If you read my past entry, then you know Ramat Bet Shemesh is the town my friend lives in. The apartment we rented was a lovely two bedroom with a large patio that overlooked a grassy park. Each day started with cereal, yogurt and juice on the patio. Although I felt out of place in Ramat Bet Shemesh, I loved the quiet solitude of the apartment Eliza and I shared. We had the apartment to ourselves from Monday through Thursday. C arrived on Friday morning and while I was happy to have a travel companion, on Thursday night I mourned the loss of the quiet time with my daughter.
In retrospect, I should have enjoyed the time more than I did. Eliza and I both slept late on Tuesday and then set out to the patio for our breakfast. Looking down on the park, Eliza saw a playground with blue slides. We ventured down there but I quickly noticed that only small boys were currently using the playground. A group of girls played further up the hill on a grassy area. I wondered if the Orthodox law of separating females and males had brought about this demographic and wondered if I should take Eliza from the playground. Eliza happily climbed the ladders and walked across a large covered bridge but she didn't care for the covered blue "tunnel" slides. She stood at the top and cried for rescue. The loud voices of the boys speaking Hebrew seemed to intimidate her as well. After only a few moments, she asks to go to Meredith's.
On the way to Meredith's we stopped by a local market Meredith had pointed out. I noticed few fresh items (Meredith told me this year in their religion they have to "let the land rest" so there's not a lot of produce available) and containers of food marked with Hebrew lettering. Photos indicated frozen carrots, green beans, corn. I picked up a box of Trix cereal because it was the one cereal I recognized.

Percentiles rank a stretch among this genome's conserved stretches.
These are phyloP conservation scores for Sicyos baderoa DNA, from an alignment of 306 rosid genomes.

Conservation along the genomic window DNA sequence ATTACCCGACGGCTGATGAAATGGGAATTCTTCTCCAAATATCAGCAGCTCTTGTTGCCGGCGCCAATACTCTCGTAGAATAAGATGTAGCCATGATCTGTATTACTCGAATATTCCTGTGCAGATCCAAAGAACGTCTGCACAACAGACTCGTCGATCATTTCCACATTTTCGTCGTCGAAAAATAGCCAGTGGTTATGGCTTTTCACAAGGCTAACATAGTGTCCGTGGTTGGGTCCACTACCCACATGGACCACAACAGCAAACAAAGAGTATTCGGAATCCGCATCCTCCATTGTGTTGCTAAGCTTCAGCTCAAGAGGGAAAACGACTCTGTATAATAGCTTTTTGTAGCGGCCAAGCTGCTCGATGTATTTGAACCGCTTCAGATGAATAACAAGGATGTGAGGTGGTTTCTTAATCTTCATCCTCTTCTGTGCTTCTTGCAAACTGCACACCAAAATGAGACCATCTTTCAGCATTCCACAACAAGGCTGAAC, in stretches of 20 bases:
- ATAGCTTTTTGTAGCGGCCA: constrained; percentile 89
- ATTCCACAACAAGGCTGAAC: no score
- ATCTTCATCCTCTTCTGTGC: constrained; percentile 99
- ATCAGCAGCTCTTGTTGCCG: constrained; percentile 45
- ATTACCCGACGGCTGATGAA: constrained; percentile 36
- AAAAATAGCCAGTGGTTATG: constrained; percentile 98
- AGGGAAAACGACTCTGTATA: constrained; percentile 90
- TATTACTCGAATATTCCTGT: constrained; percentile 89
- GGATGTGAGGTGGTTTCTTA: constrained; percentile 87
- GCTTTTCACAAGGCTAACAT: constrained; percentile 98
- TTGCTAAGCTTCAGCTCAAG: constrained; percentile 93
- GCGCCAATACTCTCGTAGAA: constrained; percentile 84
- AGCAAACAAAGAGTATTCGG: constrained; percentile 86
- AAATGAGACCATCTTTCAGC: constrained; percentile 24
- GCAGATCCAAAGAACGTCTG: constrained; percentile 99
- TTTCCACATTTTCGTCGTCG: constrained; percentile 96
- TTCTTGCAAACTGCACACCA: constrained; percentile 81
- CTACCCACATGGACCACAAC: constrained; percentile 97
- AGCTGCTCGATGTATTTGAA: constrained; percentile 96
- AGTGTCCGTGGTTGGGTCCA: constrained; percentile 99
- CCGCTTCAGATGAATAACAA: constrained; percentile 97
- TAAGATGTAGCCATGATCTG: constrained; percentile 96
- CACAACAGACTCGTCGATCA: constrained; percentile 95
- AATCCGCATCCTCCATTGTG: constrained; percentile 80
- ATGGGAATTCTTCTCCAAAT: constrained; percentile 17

Later that day, Meredith and I took the kids to a big playground near her apartment. There are playgrounds on every block in Meredith's neighborhood which is a wonderful thing. However, they are different from American playgrounds. Instead of grass or a soft, padded surface, the playgrounds are floored by small rocks which the kids enjoy throwing at each other or using to coat the slides. Most of the slides are tunnel slides and there are few swings. Eliza had fun playing with Meredith's kids who she'd cowered from the day we arrived. The following day, we took the kids into town and while Meredith's mom and the older kids ate hamburgers, I chased the other kids through the streets of the town. At the market district's town center, there's a small grassy hill. Eliza and Meredith's two little boys, Simmy and Doniel, loved running "up the mountain."
Still, the upcoming Bar Mitzvah allowed Meredith little time with me. Although I understood this, I longed for some quality time with her. I've always felt that Meredith is my sanity and without her I was losing my sanity. I longed to venture into Jerusalem and could have done so, leaving Eliza with Meredith. But I was afraid of taking the bus and never finding my way back to Ramat Bet Shemesh. So I felt a little trapped, stripped of my independence, and somewhat alone. I should have trusted that once the Bar Mizvah ended, Meredith would make time for me but I started to get angry. I had to be careful with what I wore, I couldn't understand the language, and kids who all looked like virtual clones of each other, threw rocks at the playground. Had Meredith really chosen to leave me, a very close friend, for this desolate and suffocating place?
I then made up my mind to dislike Israel. I'm glad to say in a few days, that wonderfully changed. The photo to the right is of Meredith's two youngest boys, Doniel and Simmy, sitting in the window of Meredith's apartment. On the left is a photo of Eliza playing piano in Meredith's living room. These photos are from the first few days when it was just Eliza and myself hanging out at Meredith's apartment like the good old days.